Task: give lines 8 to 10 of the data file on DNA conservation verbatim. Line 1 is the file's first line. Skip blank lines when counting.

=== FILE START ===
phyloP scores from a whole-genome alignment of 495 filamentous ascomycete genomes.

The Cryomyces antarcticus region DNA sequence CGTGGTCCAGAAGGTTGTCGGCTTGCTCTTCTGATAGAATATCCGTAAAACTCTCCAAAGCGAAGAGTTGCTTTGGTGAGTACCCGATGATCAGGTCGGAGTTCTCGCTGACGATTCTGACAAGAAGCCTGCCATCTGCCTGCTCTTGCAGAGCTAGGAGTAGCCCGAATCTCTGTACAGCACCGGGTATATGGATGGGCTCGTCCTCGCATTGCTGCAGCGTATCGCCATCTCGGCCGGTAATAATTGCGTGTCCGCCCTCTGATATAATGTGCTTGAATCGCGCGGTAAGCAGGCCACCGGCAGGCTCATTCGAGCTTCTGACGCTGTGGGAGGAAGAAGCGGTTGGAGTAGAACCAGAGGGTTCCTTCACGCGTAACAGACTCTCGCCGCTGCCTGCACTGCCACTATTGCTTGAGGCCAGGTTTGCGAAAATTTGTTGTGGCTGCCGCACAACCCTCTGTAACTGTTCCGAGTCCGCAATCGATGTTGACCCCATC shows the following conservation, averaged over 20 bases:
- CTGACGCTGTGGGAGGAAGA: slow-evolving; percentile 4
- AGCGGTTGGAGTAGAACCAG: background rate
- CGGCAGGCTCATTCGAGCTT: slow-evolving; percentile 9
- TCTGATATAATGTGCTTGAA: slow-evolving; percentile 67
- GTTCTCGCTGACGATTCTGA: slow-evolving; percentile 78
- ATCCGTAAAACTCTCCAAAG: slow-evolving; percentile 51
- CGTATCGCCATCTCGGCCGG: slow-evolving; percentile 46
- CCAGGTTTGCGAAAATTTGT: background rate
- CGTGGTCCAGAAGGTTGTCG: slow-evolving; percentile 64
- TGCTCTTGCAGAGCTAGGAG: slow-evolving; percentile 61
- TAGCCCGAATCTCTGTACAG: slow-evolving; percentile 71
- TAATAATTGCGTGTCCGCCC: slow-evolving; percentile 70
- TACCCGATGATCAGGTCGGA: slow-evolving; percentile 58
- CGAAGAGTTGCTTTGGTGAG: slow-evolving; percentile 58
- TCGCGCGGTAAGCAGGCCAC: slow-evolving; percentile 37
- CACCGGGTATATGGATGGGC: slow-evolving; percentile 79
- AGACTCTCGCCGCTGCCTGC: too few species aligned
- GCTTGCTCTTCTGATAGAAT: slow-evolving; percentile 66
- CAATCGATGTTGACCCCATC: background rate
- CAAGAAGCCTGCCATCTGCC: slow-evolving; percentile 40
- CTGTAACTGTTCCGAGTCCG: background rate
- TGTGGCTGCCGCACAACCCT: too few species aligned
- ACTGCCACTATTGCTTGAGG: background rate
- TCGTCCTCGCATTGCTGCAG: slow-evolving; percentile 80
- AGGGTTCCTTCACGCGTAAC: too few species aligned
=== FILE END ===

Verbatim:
- ATCCGTAAAACTCTCCAAAG: slow-evolving; percentile 51
- CGTATCGCCATCTCGGCCGG: slow-evolving; percentile 46
- CCAGGTTTGCGAAAATTTGT: background rate